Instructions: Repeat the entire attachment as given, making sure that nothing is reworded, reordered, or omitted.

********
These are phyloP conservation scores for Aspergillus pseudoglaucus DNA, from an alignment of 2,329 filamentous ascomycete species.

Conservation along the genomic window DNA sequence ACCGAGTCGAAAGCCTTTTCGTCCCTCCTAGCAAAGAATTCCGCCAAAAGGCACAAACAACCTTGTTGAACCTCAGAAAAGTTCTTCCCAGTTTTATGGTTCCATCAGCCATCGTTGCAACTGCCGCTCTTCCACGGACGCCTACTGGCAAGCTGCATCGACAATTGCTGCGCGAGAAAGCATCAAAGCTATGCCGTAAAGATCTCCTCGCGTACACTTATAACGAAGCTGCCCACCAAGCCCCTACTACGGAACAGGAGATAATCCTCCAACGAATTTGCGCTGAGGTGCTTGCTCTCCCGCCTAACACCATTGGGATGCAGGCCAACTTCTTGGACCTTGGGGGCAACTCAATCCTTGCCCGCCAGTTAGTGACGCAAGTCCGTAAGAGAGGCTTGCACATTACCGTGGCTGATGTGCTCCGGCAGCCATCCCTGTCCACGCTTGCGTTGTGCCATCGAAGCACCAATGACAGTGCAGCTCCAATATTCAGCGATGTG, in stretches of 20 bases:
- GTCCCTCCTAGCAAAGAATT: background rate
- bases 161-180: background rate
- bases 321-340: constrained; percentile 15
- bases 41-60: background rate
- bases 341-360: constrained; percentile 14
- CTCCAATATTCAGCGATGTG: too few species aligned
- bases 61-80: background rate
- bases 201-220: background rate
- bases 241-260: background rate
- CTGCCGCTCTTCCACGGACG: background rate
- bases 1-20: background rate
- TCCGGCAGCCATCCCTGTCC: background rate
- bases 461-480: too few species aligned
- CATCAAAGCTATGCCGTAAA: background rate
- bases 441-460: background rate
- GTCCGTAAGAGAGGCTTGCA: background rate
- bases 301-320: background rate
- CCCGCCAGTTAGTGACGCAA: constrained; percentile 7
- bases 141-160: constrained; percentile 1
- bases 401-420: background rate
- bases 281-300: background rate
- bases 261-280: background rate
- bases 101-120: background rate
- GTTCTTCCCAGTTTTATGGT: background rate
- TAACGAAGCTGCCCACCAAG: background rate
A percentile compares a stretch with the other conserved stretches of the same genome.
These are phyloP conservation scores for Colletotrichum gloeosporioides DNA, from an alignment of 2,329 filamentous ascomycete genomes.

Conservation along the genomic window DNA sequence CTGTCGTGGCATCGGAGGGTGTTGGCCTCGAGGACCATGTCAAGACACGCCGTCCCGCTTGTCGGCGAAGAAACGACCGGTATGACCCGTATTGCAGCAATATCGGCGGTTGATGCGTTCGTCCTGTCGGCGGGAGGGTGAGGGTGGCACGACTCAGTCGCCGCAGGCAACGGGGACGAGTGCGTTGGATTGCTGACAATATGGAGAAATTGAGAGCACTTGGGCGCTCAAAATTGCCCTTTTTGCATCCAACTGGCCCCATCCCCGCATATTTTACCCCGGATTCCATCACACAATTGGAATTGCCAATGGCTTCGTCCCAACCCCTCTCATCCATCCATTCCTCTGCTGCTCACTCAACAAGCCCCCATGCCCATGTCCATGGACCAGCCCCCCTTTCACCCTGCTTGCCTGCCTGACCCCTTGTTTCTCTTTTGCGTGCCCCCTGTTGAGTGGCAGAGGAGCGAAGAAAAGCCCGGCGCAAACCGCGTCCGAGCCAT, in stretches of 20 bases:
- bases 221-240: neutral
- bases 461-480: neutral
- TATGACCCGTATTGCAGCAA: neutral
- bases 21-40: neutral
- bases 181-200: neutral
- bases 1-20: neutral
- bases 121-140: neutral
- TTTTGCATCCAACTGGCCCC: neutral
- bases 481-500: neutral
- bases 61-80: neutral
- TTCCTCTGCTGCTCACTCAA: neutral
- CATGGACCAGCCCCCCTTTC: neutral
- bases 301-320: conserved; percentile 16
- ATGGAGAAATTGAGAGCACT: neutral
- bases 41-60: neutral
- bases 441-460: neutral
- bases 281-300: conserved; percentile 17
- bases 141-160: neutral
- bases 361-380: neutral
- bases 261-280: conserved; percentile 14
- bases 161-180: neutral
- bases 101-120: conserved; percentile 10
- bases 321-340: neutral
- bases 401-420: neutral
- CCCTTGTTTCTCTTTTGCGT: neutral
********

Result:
These are phyloP conservation scores for Aspergillus pseudoglaucus DNA, from an alignment of 2,329 filamentous ascomycete species.

Conservation along the genomic window DNA sequence ACCGAGTCGAAAGCCTTTTCGTCCCTCCTAGCAAAGAATTCCGCCAAAAGGCACAAACAACCTTGTTGAACCTCAGAAAAGTTCTTCCCAGTTTTATGGTTCCATCAGCCATCGTTGCAACTGCCGCTCTTCCACGGACGCCTACTGGCAAGCTGCATCGACAATTGCTGCGCGAGAAAGCATCAAAGCTATGCCGTAAAGATCTCCTCGCGTACACTTATAACGAAGCTGCCCACCAAGCCCCTACTACGGAACAGGAGATAATCCTCCAACGAATTTGCGCTGAGGTGCTTGCTCTCCCGCCTAACACCATTGGGATGCAGGCCAACTTCTTGGACCTTGGGGGCAACTCAATCCTTGCCCGCCAGTTAGTGACGCAAGTCCGTAAGAGAGGCTTGCACATTACCGTGGCTGATGTGCTCCGGCAGCCATCCCTGTCCACGCTTGCGTTGTGCCATCGAAGCACCAATGACAGTGCAGCTCCAATATTCAGCGATGTG, in stretches of 20 bases:
- GTCCCTCCTAGCAAAGAATT: background rate
- bases 161-180: background rate
- bases 321-340: constrained; percentile 15
- bases 41-60: background rate
- bases 341-360: constrained; percentile 14
- CTCCAATATTCAGCGATGTG: too few species aligned
- bases 61-80: background rate
- bases 201-220: background rate
- bases 241-260: background rate
- CTGCCGCTCTTCCACGGACG: background rate
- bases 1-20: background rate
- TCCGGCAGCCATCCCTGTCC: background rate
- bases 461-480: too few species aligned
- CATCAAAGCTATGCCGTAAA: background rate
- bases 441-460: background rate
- GTCCGTAAGAGAGGCTTGCA: background rate
- bases 301-320: background rate
- CCCGCCAGTTAGTGACGCAA: constrained; percentile 7
- bases 141-160: constrained; percentile 1
- bases 401-420: background rate
- bases 281-300: background rate
- bases 261-280: background rate
- bases 101-120: background rate
- GTTCTTCCCAGTTTTATGGT: background rate
- TAACGAAGCTGCCCACCAAG: background rate
A percentile compares a stretch with the other conserved stretches of the same genome.
These are phyloP conservation scores for Colletotrichum gloeosporioides DNA, from an alignment of 2,329 filamentous ascomycete genomes.

Conservation along the genomic window DNA sequence CTGTCGTGGCATCGGAGGGTGTTGGCCTCGAGGACCATGTCAAGACACGCCGTCCCGCTTGTCGGCGAAGAAACGACCGGTATGACCCGTATTGCAGCAATATCGGCGGTTGATGCGTTCGTCCTGTCGGCGGGAGGGTGAGGGTGGCACGACTCAGTCGCCGCAGGCAACGGGGACGAGTGCGTTGGATTGCTGACAATATGGAGAAATTGAGAGCACTTGGGCGCTCAAAATTGCCCTTTTTGCATCCAACTGGCCCCATCCCCGCATATTTTACCCCGGATTCCATCACACAATTGGAATTGCCAATGGCTTCGTCCCAACCCCTCTCATCCATCCATTCCTCTGCTGCTCACTCAACAAGCCCCCATGCCCATGTCCATGGACCAGCCCCCCTTTCACCCTGCTTGCCTGCCTGACCCCTTGTTTCTCTTTTGCGTGCCCCCTGTTGAGTGGCAGAGGAGCGAAGAAAAGCCCGGCGCAAACCGCGTCCGAGCCAT, in stretches of 20 bases:
- bases 221-240: neutral
- bases 461-480: neutral
- TATGACCCGTATTGCAGCAA: neutral
- bases 21-40: neutral
- bases 181-200: neutral
- bases 1-20: neutral
- bases 121-140: neutral
- TTTTGCATCCAACTGGCCCC: neutral
- bases 481-500: neutral
- bases 61-80: neutral
- TTCCTCTGCTGCTCACTCAA: neutral
- CATGGACCAGCCCCCCTTTC: neutral
- bases 301-320: conserved; percentile 16
- ATGGAGAAATTGAGAGCACT: neutral
- bases 41-60: neutral
- bases 441-460: neutral
- bases 281-300: conserved; percentile 17
- bases 141-160: neutral
- bases 361-380: neutral
- bases 261-280: conserved; percentile 14
- bases 161-180: neutral
- bases 101-120: conserved; percentile 10
- bases 321-340: neutral
- bases 401-420: neutral
- CCCTTGTTTCTCTTTTGCGT: neutral